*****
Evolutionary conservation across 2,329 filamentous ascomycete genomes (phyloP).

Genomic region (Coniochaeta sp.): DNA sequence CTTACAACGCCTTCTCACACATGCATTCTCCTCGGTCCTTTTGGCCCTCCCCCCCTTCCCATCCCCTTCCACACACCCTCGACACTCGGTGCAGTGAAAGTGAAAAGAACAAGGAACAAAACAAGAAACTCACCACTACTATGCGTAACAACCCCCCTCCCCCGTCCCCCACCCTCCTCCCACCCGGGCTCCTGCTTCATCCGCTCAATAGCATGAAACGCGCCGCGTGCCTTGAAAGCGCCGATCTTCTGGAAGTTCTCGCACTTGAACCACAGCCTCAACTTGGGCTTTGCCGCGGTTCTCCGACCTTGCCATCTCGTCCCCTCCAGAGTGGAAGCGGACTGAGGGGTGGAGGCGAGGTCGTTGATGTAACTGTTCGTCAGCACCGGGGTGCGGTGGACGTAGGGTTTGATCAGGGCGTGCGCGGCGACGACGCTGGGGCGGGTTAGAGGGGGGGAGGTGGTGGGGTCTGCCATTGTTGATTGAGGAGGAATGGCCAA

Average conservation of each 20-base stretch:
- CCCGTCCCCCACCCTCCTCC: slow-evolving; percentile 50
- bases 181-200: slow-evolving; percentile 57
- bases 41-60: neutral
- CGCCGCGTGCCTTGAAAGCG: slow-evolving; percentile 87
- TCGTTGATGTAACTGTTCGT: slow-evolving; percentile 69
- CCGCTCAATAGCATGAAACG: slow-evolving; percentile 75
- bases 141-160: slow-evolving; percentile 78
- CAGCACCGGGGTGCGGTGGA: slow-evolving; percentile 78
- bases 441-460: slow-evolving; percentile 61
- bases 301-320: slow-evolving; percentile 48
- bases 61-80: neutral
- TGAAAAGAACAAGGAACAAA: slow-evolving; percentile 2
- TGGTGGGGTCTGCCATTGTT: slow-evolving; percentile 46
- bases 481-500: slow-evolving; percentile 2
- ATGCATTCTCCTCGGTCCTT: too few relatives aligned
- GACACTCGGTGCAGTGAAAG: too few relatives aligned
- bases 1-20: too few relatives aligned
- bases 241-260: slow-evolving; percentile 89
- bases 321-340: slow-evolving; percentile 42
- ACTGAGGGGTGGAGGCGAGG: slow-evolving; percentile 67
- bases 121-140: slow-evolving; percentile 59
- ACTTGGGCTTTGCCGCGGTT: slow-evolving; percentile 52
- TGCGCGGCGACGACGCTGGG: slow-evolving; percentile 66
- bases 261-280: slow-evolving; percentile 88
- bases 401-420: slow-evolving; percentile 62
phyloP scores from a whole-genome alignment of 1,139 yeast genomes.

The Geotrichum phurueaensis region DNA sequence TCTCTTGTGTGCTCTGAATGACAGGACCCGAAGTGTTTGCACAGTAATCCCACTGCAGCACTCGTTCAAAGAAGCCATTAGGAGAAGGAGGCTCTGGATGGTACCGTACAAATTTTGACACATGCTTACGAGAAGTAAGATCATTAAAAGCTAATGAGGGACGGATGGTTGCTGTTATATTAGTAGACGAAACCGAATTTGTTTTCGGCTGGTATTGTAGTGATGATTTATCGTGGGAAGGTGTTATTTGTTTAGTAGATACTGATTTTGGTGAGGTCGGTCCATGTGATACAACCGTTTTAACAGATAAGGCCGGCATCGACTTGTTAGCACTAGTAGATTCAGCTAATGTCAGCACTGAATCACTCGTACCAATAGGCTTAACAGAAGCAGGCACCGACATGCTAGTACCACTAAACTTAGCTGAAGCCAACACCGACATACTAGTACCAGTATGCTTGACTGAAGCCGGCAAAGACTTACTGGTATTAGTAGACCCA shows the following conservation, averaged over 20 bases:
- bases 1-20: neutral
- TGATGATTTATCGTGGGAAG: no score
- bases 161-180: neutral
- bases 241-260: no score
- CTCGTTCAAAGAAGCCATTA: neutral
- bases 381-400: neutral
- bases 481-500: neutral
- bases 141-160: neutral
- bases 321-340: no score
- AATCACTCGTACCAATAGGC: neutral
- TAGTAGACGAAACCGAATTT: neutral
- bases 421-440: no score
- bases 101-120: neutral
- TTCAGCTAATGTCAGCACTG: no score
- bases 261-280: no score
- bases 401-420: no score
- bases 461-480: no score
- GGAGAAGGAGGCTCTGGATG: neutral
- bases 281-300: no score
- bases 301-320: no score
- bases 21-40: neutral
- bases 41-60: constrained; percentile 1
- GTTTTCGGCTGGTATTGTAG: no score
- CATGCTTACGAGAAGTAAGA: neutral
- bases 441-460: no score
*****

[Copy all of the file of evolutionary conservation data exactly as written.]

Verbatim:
Evolutionary conservation across 2,329 filamentous ascomycete genomes (phyloP).

Genomic region (Coniochaeta sp.): DNA sequence CTTACAACGCCTTCTCACACATGCATTCTCCTCGGTCCTTTTGGCCCTCCCCCCCTTCCCATCCCCTTCCACACACCCTCGACACTCGGTGCAGTGAAAGTGAAAAGAACAAGGAACAAAACAAGAAACTCACCACTACTATGCGTAACAACCCCCCTCCCCCGTCCCCCACCCTCCTCCCACCCGGGCTCCTGCTTCATCCGCTCAATAGCATGAAACGCGCCGCGTGCCTTGAAAGCGCCGATCTTCTGGAAGTTCTCGCACTTGAACCACAGCCTCAACTTGGGCTTTGCCGCGGTTCTCCGACCTTGCCATCTCGTCCCCTCCAGAGTGGAAGCGGACTGAGGGGTGGAGGCGAGGTCGTTGATGTAACTGTTCGTCAGCACCGGGGTGCGGTGGACGTAGGGTTTGATCAGGGCGTGCGCGGCGACGACGCTGGGGCGGGTTAGAGGGGGGGAGGTGGTGGGGTCTGCCATTGTTGATTGAGGAGGAATGGCCAA

Average conservation of each 20-base stretch:
- CCCGTCCCCCACCCTCCTCC: slow-evolving; percentile 50
- bases 181-200: slow-evolving; percentile 57
- bases 41-60: neutral
- CGCCGCGTGCCTTGAAAGCG: slow-evolving; percentile 87
- TCGTTGATGTAACTGTTCGT: slow-evolving; percentile 69
- CCGCTCAATAGCATGAAACG: slow-evolving; percentile 75
- bases 141-160: slow-evolving; percentile 78
- CAGCACCGGGGTGCGGTGGA: slow-evolving; percentile 78
- bases 441-460: slow-evolving; percentile 61
- bases 301-320: slow-evolving; percentile 48
- bases 61-80: neutral
- TGAAAAGAACAAGGAACAAA: slow-evolving; percentile 2
- TGGTGGGGTCTGCCATTGTT: slow-evolving; percentile 46
- bases 481-500: slow-evolving; percentile 2
- ATGCATTCTCCTCGGTCCTT: too few relatives aligned
- GACACTCGGTGCAGTGAAAG: too few relatives aligned
- bases 1-20: too few relatives aligned
- bases 241-260: slow-evolving; percentile 89
- bases 321-340: slow-evolving; percentile 42
- ACTGAGGGGTGGAGGCGAGG: slow-evolving; percentile 67
- bases 121-140: slow-evolving; percentile 59
- ACTTGGGCTTTGCCGCGGTT: slow-evolving; percentile 52
- TGCGCGGCGACGACGCTGGG: slow-evolving; percentile 66
- bases 261-280: slow-evolving; percentile 88
- bases 401-420: slow-evolving; percentile 62
phyloP scores from a whole-genome alignment of 1,139 yeast genomes.

The Geotrichum phurueaensis region DNA sequence TCTCTTGTGTGCTCTGAATGACAGGACCCGAAGTGTTTGCACAGTAATCCCACTGCAGCACTCGTTCAAAGAAGCCATTAGGAGAAGGAGGCTCTGGATGGTACCGTACAAATTTTGACACATGCTTACGAGAAGTAAGATCATTAAAAGCTAATGAGGGACGGATGGTTGCTGTTATATTAGTAGACGAAACCGAATTTGTTTTCGGCTGGTATTGTAGTGATGATTTATCGTGGGAAGGTGTTATTTGTTTAGTAGATACTGATTTTGGTGAGGTCGGTCCATGTGATACAACCGTTTTAACAGATAAGGCCGGCATCGACTTGTTAGCACTAGTAGATTCAGCTAATGTCAGCACTGAATCACTCGTACCAATAGGCTTAACAGAAGCAGGCACCGACATGCTAGTACCACTAAACTTAGCTGAAGCCAACACCGACATACTAGTACCAGTATGCTTGACTGAAGCCGGCAAAGACTTACTGGTATTAGTAGACCCA shows the following conservation, averaged over 20 bases:
- bases 1-20: neutral
- TGATGATTTATCGTGGGAAG: no score
- bases 161-180: neutral
- bases 241-260: no score
- CTCGTTCAAAGAAGCCATTA: neutral
- bases 381-400: neutral
- bases 481-500: neutral
- bases 141-160: neutral
- bases 321-340: no score
- AATCACTCGTACCAATAGGC: neutral
- TAGTAGACGAAACCGAATTT: neutral
- bases 421-440: no score
- bases 101-120: neutral
- TTCAGCTAATGTCAGCACTG: no score
- bases 261-280: no score
- bases 401-420: no score
- bases 461-480: no score
- GGAGAAGGAGGCTCTGGATG: neutral
- bases 281-300: no score
- bases 301-320: no score
- bases 21-40: neutral
- bases 41-60: constrained; percentile 1
- GTTTTCGGCTGGTATTGTAG: no score
- CATGCTTACGAGAAGTAAGA: neutral
- bases 441-460: no score